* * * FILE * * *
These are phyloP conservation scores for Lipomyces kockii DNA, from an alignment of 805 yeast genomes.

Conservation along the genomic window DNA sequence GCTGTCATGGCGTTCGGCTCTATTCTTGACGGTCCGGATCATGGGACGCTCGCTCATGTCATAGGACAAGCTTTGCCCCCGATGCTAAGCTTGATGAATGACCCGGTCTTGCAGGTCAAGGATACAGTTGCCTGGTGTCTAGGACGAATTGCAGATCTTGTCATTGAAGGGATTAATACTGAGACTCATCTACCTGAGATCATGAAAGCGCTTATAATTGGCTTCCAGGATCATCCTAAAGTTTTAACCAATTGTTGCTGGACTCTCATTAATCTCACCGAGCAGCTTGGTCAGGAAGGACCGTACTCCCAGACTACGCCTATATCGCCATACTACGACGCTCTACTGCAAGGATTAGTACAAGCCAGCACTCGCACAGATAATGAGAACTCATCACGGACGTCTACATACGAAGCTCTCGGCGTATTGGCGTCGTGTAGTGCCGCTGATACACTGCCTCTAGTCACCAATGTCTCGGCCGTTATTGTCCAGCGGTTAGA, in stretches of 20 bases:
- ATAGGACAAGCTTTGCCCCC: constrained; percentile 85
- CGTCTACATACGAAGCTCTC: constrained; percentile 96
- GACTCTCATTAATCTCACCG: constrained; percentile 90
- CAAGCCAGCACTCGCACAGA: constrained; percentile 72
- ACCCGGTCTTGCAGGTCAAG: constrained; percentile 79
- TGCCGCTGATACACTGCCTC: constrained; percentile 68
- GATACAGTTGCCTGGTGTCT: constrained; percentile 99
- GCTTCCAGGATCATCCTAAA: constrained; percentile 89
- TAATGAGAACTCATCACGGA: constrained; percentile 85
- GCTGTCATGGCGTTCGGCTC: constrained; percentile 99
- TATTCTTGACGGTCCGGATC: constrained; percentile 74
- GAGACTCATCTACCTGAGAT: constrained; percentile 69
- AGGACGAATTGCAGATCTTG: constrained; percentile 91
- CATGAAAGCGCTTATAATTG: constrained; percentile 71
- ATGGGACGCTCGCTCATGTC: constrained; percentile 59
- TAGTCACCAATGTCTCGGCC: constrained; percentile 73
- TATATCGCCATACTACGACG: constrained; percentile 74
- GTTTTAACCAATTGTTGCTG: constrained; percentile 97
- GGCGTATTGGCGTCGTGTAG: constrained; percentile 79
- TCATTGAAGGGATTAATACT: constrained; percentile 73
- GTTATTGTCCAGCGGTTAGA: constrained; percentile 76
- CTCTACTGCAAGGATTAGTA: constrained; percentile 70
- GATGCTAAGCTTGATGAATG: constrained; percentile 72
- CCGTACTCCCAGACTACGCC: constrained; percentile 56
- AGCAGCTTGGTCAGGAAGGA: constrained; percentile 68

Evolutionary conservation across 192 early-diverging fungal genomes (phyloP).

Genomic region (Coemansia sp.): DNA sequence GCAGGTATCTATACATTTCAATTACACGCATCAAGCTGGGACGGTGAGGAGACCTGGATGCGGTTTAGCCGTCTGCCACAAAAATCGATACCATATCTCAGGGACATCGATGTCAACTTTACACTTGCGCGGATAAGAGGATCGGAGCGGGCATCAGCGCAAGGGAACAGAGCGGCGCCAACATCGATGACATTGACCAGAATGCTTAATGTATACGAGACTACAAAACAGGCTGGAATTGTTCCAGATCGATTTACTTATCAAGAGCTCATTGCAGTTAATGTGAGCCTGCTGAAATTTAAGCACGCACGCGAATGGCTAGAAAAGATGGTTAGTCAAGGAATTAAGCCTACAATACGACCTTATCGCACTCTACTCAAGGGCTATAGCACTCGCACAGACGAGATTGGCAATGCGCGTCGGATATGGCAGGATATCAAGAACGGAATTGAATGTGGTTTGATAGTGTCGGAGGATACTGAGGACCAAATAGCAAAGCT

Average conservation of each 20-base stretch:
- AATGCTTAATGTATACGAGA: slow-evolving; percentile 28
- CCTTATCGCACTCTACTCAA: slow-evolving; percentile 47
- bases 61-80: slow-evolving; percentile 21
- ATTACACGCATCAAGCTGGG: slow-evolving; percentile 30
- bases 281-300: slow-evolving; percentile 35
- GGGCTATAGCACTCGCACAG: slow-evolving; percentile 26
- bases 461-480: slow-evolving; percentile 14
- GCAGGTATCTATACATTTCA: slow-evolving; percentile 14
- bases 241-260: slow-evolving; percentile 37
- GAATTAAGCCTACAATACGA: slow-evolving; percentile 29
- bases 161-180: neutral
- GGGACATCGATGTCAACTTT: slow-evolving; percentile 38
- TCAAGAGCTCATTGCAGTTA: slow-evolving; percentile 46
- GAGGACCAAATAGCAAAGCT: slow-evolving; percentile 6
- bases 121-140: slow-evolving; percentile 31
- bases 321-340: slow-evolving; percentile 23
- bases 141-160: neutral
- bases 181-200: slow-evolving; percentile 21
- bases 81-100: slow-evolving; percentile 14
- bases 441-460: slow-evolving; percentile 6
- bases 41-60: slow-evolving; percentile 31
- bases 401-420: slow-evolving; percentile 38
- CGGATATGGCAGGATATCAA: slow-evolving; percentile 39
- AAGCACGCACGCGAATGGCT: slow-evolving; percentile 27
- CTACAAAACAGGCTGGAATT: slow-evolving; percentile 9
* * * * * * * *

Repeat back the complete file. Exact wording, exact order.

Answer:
These are phyloP conservation scores for Lipomyces kockii DNA, from an alignment of 805 yeast genomes.

Conservation along the genomic window DNA sequence GCTGTCATGGCGTTCGGCTCTATTCTTGACGGTCCGGATCATGGGACGCTCGCTCATGTCATAGGACAAGCTTTGCCCCCGATGCTAAGCTTGATGAATGACCCGGTCTTGCAGGTCAAGGATACAGTTGCCTGGTGTCTAGGACGAATTGCAGATCTTGTCATTGAAGGGATTAATACTGAGACTCATCTACCTGAGATCATGAAAGCGCTTATAATTGGCTTCCAGGATCATCCTAAAGTTTTAACCAATTGTTGCTGGACTCTCATTAATCTCACCGAGCAGCTTGGTCAGGAAGGACCGTACTCCCAGACTACGCCTATATCGCCATACTACGACGCTCTACTGCAAGGATTAGTACAAGCCAGCACTCGCACAGATAATGAGAACTCATCACGGACGTCTACATACGAAGCTCTCGGCGTATTGGCGTCGTGTAGTGCCGCTGATACACTGCCTCTAGTCACCAATGTCTCGGCCGTTATTGTCCAGCGGTTAGA, in stretches of 20 bases:
- ATAGGACAAGCTTTGCCCCC: constrained; percentile 85
- CGTCTACATACGAAGCTCTC: constrained; percentile 96
- GACTCTCATTAATCTCACCG: constrained; percentile 90
- CAAGCCAGCACTCGCACAGA: constrained; percentile 72
- ACCCGGTCTTGCAGGTCAAG: constrained; percentile 79
- TGCCGCTGATACACTGCCTC: constrained; percentile 68
- GATACAGTTGCCTGGTGTCT: constrained; percentile 99
- GCTTCCAGGATCATCCTAAA: constrained; percentile 89
- TAATGAGAACTCATCACGGA: constrained; percentile 85
- GCTGTCATGGCGTTCGGCTC: constrained; percentile 99
- TATTCTTGACGGTCCGGATC: constrained; percentile 74
- GAGACTCATCTACCTGAGAT: constrained; percentile 69
- AGGACGAATTGCAGATCTTG: constrained; percentile 91
- CATGAAAGCGCTTATAATTG: constrained; percentile 71
- ATGGGACGCTCGCTCATGTC: constrained; percentile 59
- TAGTCACCAATGTCTCGGCC: constrained; percentile 73
- TATATCGCCATACTACGACG: constrained; percentile 74
- GTTTTAACCAATTGTTGCTG: constrained; percentile 97
- GGCGTATTGGCGTCGTGTAG: constrained; percentile 79
- TCATTGAAGGGATTAATACT: constrained; percentile 73
- GTTATTGTCCAGCGGTTAGA: constrained; percentile 76
- CTCTACTGCAAGGATTAGTA: constrained; percentile 70
- GATGCTAAGCTTGATGAATG: constrained; percentile 72
- CCGTACTCCCAGACTACGCC: constrained; percentile 56
- AGCAGCTTGGTCAGGAAGGA: constrained; percentile 68

Evolutionary conservation across 192 early-diverging fungal genomes (phyloP).

Genomic region (Coemansia sp.): DNA sequence GCAGGTATCTATACATTTCAATTACACGCATCAAGCTGGGACGGTGAGGAGACCTGGATGCGGTTTAGCCGTCTGCCACAAAAATCGATACCATATCTCAGGGACATCGATGTCAACTTTACACTTGCGCGGATAAGAGGATCGGAGCGGGCATCAGCGCAAGGGAACAGAGCGGCGCCAACATCGATGACATTGACCAGAATGCTTAATGTATACGAGACTACAAAACAGGCTGGAATTGTTCCAGATCGATTTACTTATCAAGAGCTCATTGCAGTTAATGTGAGCCTGCTGAAATTTAAGCACGCACGCGAATGGCTAGAAAAGATGGTTAGTCAAGGAATTAAGCCTACAATACGACCTTATCGCACTCTACTCAAGGGCTATAGCACTCGCACAGACGAGATTGGCAATGCGCGTCGGATATGGCAGGATATCAAGAACGGAATTGAATGTGGTTTGATAGTGTCGGAGGATACTGAGGACCAAATAGCAAAGCT

Average conservation of each 20-base stretch:
- AATGCTTAATGTATACGAGA: slow-evolving; percentile 28
- CCTTATCGCACTCTACTCAA: slow-evolving; percentile 47
- bases 61-80: slow-evolving; percentile 21
- ATTACACGCATCAAGCTGGG: slow-evolving; percentile 30
- bases 281-300: slow-evolving; percentile 35
- GGGCTATAGCACTCGCACAG: slow-evolving; percentile 26
- bases 461-480: slow-evolving; percentile 14
- GCAGGTATCTATACATTTCA: slow-evolving; percentile 14
- bases 241-260: slow-evolving; percentile 37
- GAATTAAGCCTACAATACGA: slow-evolving; percentile 29
- bases 161-180: neutral
- GGGACATCGATGTCAACTTT: slow-evolving; percentile 38
- TCAAGAGCTCATTGCAGTTA: slow-evolving; percentile 46
- GAGGACCAAATAGCAAAGCT: slow-evolving; percentile 6
- bases 121-140: slow-evolving; percentile 31
- bases 321-340: slow-evolving; percentile 23
- bases 141-160: neutral
- bases 181-200: slow-evolving; percentile 21
- bases 81-100: slow-evolving; percentile 14
- bases 441-460: slow-evolving; percentile 6
- bases 41-60: slow-evolving; percentile 31
- bases 401-420: slow-evolving; percentile 38
- CGGATATGGCAGGATATCAA: slow-evolving; percentile 39
- AAGCACGCACGCGAATGGCT: slow-evolving; percentile 27
- CTACAAAACAGGCTGGAATT: slow-evolving; percentile 9